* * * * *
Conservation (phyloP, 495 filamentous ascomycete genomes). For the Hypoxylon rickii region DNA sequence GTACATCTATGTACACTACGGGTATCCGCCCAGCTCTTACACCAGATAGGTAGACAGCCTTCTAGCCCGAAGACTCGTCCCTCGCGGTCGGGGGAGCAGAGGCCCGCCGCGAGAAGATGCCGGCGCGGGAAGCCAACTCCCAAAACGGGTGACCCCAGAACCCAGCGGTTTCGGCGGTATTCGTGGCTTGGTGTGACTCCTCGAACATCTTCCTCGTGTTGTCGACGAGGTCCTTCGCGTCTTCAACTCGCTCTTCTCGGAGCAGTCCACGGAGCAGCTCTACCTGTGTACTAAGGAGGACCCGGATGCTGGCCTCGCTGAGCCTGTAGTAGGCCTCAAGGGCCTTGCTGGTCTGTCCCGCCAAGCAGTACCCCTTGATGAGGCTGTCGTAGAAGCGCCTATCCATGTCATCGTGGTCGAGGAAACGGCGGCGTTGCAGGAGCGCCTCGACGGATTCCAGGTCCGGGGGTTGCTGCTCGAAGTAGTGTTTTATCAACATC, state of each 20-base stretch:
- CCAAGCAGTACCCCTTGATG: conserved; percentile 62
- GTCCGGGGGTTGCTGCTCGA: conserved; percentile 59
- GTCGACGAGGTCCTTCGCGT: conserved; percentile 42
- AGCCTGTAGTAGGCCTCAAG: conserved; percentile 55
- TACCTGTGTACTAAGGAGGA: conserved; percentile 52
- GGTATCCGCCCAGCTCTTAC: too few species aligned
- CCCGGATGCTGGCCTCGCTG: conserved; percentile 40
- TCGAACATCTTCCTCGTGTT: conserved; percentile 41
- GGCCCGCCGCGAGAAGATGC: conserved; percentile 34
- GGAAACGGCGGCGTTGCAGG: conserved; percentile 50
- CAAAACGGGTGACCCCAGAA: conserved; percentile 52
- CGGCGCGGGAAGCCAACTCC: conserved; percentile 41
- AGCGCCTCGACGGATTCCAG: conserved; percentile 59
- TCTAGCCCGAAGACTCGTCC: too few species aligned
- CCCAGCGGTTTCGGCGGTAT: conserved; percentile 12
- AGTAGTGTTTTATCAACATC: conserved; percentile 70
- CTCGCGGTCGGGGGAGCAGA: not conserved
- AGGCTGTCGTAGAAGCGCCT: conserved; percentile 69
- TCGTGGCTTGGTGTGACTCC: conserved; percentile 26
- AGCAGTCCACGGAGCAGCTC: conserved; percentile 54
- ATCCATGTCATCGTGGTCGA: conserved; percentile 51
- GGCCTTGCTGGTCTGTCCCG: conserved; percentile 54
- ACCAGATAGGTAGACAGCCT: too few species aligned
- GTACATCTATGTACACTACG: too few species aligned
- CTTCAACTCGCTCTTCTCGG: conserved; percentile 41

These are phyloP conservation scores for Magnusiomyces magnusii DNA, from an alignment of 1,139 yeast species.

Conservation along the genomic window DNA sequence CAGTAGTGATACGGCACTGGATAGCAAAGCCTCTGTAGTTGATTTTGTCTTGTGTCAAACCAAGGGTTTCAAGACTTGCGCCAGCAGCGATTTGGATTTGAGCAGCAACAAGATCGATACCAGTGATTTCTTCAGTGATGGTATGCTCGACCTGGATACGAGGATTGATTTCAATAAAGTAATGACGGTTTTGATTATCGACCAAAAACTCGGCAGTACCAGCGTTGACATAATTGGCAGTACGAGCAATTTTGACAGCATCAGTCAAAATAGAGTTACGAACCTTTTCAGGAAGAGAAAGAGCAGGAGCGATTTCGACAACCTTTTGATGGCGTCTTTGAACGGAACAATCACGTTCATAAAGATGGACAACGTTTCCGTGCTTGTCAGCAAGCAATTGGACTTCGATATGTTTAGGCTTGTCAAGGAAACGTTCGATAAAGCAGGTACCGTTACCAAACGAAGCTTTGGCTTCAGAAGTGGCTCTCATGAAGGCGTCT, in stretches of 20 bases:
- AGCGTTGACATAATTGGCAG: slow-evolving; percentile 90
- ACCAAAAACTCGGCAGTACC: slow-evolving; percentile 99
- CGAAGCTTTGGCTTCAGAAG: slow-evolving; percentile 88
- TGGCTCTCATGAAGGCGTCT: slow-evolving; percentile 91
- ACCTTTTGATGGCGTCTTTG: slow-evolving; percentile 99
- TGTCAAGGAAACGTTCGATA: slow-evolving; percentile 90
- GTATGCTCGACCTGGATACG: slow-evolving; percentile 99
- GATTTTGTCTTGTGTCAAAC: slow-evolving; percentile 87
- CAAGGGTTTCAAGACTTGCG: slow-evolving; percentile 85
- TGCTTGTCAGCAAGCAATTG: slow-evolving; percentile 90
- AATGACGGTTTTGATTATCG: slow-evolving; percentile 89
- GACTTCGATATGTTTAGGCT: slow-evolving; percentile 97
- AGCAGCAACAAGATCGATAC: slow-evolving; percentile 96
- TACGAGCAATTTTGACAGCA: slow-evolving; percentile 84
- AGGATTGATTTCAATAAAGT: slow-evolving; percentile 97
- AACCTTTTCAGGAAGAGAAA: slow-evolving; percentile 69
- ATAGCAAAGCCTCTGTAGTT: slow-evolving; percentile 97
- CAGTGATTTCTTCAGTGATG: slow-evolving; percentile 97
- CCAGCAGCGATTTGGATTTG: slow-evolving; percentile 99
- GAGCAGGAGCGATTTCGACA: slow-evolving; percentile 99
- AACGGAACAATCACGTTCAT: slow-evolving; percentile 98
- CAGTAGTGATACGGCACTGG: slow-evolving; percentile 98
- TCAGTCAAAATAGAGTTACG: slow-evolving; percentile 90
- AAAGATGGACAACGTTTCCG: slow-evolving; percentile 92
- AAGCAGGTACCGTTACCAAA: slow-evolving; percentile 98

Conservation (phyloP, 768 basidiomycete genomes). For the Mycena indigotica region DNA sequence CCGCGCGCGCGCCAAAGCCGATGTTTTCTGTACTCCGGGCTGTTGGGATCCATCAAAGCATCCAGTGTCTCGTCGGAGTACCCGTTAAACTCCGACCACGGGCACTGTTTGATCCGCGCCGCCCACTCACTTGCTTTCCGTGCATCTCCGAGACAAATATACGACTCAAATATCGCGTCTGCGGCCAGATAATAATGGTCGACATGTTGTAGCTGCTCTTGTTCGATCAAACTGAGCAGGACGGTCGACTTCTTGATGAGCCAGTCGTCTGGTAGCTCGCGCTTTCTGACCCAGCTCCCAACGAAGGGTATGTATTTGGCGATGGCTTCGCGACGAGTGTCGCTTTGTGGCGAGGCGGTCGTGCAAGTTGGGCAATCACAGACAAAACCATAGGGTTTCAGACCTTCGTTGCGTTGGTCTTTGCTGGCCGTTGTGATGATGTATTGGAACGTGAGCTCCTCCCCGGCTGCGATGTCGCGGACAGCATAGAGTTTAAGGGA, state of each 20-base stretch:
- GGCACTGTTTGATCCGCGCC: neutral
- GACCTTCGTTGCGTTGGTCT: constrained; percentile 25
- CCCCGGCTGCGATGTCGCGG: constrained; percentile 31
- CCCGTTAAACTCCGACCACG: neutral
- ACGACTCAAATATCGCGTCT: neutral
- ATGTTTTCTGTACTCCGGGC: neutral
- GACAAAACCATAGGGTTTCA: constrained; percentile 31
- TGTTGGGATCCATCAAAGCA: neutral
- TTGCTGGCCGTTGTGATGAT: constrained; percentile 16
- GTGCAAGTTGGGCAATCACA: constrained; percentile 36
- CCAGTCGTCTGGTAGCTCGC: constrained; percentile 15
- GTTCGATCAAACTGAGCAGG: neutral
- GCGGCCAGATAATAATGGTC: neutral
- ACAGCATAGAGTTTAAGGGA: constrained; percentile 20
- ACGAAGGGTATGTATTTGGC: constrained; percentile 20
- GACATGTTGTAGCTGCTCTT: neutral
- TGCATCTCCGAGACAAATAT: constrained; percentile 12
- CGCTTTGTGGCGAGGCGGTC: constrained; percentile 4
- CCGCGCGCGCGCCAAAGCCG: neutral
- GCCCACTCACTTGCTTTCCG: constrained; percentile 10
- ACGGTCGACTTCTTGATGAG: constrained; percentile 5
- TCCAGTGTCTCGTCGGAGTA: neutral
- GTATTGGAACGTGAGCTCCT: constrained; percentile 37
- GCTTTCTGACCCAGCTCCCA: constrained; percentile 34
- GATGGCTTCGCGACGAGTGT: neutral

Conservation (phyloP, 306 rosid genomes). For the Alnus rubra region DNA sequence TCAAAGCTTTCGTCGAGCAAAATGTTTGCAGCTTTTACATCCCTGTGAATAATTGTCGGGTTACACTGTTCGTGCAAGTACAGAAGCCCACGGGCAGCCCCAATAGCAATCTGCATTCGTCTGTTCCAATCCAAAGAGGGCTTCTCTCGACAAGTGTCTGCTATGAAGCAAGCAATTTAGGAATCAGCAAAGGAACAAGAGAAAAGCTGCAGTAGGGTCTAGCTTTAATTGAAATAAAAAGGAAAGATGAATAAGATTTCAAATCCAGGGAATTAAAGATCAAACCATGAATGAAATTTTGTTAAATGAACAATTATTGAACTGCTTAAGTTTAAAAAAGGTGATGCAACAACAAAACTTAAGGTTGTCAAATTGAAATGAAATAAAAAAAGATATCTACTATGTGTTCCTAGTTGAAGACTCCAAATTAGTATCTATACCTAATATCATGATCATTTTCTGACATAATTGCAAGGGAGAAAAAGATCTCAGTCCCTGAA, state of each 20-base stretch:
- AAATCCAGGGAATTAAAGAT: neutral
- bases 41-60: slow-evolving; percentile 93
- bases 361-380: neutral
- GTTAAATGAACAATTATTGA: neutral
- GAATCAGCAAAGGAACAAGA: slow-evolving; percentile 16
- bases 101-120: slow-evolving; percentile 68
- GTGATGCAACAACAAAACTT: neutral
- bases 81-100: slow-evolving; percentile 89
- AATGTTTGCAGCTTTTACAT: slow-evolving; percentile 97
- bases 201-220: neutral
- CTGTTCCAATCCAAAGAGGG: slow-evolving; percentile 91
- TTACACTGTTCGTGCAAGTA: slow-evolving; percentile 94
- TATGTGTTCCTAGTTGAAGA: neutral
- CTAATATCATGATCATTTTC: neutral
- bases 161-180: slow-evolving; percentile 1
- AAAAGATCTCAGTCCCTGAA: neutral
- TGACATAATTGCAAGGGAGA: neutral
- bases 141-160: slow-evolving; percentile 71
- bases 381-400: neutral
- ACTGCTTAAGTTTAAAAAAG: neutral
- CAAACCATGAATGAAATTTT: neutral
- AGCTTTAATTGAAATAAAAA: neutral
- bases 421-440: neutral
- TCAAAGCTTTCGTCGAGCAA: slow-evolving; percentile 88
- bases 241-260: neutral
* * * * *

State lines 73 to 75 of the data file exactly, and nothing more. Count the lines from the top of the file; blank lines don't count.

- CCGCGCGCGCGCCAAAGCCG: neutral
- GCCCACTCACTTGCTTTCCG: constrained; percentile 10
- ACGGTCGACTTCTTGATGAG: constrained; percentile 5